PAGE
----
Saturday, January 24, 2009
...Is in the eye of the beholder. Seriously.
I get a call from a nurse. We will call her RN. I like RN. RN and I have never had a problem. She is telling me that my patient is in respiratory distress and would like a PRN treatment. I respond.
RN is sitting at a desk when I get to the unit of the hospital. My first thought is : "If the patient is in such distress, why is she not at the bedside?" Realizing that crazier things have happened, I go to the patient's room. The door is closed. I knock lightly, then enter. The room is dark, but in the glow of the bathroom light, I can see it. The patient and her husband are both sound asleep. I tip-toe to the bedside and see that respirations are normal. Her breath sounds are clear, save for a few scattered crackles in the bases, which does not surprise me, considering the patient's diagnosis. I tiptoe out of the room, and as I pass the desk where RN is sitting, I give her that look and let her know that the patient is sleeping like a baby. I go back to my laundry list of tasks to complete.
30 minutes pass.
My phone rings again.
RN: "Andrea, she woke up and is breathing so badly that she is sobbing."
Me: "Sobbing????" (This isn't the usual presentation of respiratory distress.)
RN: "Yes, she says it hurts so bad...."
Me: "Wait a minute. Is pain her problem?"
RN: "Yep. She says it hurts in her side."
Me: "You know, albuterol won't fix that."
RN: "Well then, she's short of breath."
I go to the room. Again, RN is sitting at the desk and the patient's door is closed. I enter to find her awake this time. I ask what the problem is and she says that it hurts to breath. I ask her to describe her pain, and she clutches at the right lower rib cage, explaining that it hurts to take a deep breath. I observe her and notice her wincing with each breath. I ask her if she is short of breath. "NoNotReallyItJustHurtsWhenITakeADeepBreathCanPneumoniaDoThatIDidn'tKnowPneumoniaCouldDoThat."
Long run-on sentences. Normal respiratory pattern (rate and depth). SPO2 is 98% on 1 liter of O2. Heart rate is 86. Breath sounds completely clear. I know that nothing I can do is going to help her. She needs her pain meds, which come from RN. I explain to her that we can try the treatment, but that it really won't help if her problem is pain. She is too vague, so I give the med. After the treatment, she insists she is cured. There is no more pain. (!!!!!) I am convinced she needs a psych consult. I leave the floor, but not before letting RN know that while I did treat the patient, she was not in respiratory distress. That while I would love to run around the hospital appeasing patients and nurses all night, I truly have patients who need me.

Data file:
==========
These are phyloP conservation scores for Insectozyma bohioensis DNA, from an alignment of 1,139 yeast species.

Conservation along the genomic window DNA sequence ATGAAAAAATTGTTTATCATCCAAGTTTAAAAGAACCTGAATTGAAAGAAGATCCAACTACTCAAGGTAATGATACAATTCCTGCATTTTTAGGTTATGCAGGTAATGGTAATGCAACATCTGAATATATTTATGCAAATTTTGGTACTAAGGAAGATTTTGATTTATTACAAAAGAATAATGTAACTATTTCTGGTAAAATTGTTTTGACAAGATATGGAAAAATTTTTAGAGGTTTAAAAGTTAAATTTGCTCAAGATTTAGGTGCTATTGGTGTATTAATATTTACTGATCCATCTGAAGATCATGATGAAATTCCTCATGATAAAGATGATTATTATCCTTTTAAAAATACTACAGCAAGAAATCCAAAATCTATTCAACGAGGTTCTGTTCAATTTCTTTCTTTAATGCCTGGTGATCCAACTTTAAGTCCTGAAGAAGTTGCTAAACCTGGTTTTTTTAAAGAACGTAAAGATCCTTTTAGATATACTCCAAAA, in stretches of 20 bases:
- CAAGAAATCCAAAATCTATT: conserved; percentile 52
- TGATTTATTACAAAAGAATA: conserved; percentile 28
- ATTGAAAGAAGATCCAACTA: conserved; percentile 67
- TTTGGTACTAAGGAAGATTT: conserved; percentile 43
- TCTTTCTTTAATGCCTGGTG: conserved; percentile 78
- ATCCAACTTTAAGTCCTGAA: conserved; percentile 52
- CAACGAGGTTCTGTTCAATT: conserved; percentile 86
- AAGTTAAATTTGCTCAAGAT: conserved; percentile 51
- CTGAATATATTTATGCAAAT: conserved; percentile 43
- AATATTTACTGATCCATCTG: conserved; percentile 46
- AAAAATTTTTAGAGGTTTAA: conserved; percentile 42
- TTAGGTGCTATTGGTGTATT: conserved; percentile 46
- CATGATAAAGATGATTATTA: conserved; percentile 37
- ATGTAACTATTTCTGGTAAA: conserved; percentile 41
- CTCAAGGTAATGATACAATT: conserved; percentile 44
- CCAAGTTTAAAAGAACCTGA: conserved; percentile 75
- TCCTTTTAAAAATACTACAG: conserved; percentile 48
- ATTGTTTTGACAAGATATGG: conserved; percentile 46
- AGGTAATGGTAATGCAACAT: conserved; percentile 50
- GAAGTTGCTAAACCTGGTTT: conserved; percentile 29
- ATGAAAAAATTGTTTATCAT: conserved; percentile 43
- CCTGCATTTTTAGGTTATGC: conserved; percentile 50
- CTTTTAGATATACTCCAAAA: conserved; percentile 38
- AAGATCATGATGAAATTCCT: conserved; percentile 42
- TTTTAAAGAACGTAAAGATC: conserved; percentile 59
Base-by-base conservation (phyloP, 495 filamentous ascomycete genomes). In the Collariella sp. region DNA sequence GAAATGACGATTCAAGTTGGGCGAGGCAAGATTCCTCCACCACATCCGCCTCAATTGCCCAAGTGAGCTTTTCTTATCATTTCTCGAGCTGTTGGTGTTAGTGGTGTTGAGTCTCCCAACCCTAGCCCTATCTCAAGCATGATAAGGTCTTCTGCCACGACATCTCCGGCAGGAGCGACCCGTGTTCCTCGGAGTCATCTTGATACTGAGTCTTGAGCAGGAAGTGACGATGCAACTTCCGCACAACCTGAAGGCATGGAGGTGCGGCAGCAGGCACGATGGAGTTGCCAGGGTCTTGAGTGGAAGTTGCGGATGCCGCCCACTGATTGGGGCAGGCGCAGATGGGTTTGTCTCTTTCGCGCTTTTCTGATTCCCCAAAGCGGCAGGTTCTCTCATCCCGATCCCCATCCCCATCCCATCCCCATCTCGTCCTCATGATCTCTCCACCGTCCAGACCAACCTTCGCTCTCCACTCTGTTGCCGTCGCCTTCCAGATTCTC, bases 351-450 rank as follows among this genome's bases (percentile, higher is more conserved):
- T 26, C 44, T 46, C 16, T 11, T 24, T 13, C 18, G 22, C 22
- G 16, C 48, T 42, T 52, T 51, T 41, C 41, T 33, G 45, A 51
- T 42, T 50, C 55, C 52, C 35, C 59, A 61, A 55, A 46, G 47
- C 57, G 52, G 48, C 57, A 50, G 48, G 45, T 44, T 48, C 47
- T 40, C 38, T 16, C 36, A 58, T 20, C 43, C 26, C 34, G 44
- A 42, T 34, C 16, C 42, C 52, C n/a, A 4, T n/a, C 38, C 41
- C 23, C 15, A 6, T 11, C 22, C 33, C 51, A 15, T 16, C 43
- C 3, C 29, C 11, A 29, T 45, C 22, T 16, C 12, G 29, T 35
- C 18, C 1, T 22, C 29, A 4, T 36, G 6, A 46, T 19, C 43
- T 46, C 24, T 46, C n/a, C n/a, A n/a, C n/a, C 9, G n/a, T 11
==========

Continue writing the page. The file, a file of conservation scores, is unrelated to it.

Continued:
As I am walking out, I think I should stop and see the patient on Q4 treatments. She is due for the next one in 15 minutes. I walk in her room. She is sound asleep. I gently wake her and let her know it is time for her treatment. She blatantly tells me she doesn't want it, doesn't need it, and rolls over and goes back to sleep. I chart the refusal and go on about my business.
45 minutes pass. It's RN again.
RN: "Andrea, our patient in room xxxx is feeling short of breath and would like a breathing treatment."
Me: "Seriously???? I was just in there less than an hour ago and woke her up. She refused. What changed?"
RN: "She refused??? (soft giggle) Well she wants one now, says she is short of breath. She just got back from being downstairs smoking."
Me: "Let me get this straight: she wouldn't let me treat her 45 minutes ago, but then went down and smoked and wants me to make a trip up there to treat her because she is short of breath after her trip to the smoking area?"
RN: "Yep (louder giggle now)." Shall I tell her she's on your 'list'?"
Me: "Yes, thank you."
"Respiratory distress" and "dyspnea" and "shortness of breath" are all subjective terms that are used too loosely in a hospital at night. They know I have to respond to a call that uses those words. I trust that the nurses have used their assessment skills, that they know I am busy, and have filtered through some of the BS. This is not always the case. I got calls like these all night last night. All 12 hours. A lot of them weren't even from my assigned units of the hospital. They were from other nurses who didn't feel like they got a quick enough response from their therapist and started dialing random respiratory extensions until they get me. In a respiratory eutopia, we would have the staff to run around and do this random crap. At my place of employment, we do not. At 11 PM, the respiratory staff cuts down from 8 therapists and/or techs to about 4 therapists (no techs at night because we have to be able to handle it when we are called). I am one of the lucky 4. And if you divide the hospital into 4 equal sets of work units, you wind up with therapists who have anywhere from 5 to 8 units of the hospital. I had the entire 2nd floor of the hospital last night, plus NICU and pediatrics, for a grand total of 9 units of the hospital. I do not have time for bullsh*t calls like this. And with assignments like this, if there is a code at night, all of us respond because you are never assumed to be able to go to a code on your own floor. I have been known to have simultaneous codes going on at multiple units to which I was assigned. So in the middle of all of this, I had to respond to a code, which resulted in my brand new shoes getting doused with so much vomit that it soaked through to my socks. In the middle of it all, I have to call the supply people and have them deliver to me a fresh set of scrubs, shoe covers and a jug of hydrogen peroxide. I got the puke out of my shoe, but only by pouring the entire bottle inside and outside of it, then having my toes squish around in the peroxide-soaked shoe for the remaining 5 hours of my shift. Fun.
God, I hate being a "floor whore". Send me back to the ICUs or the ER. Please!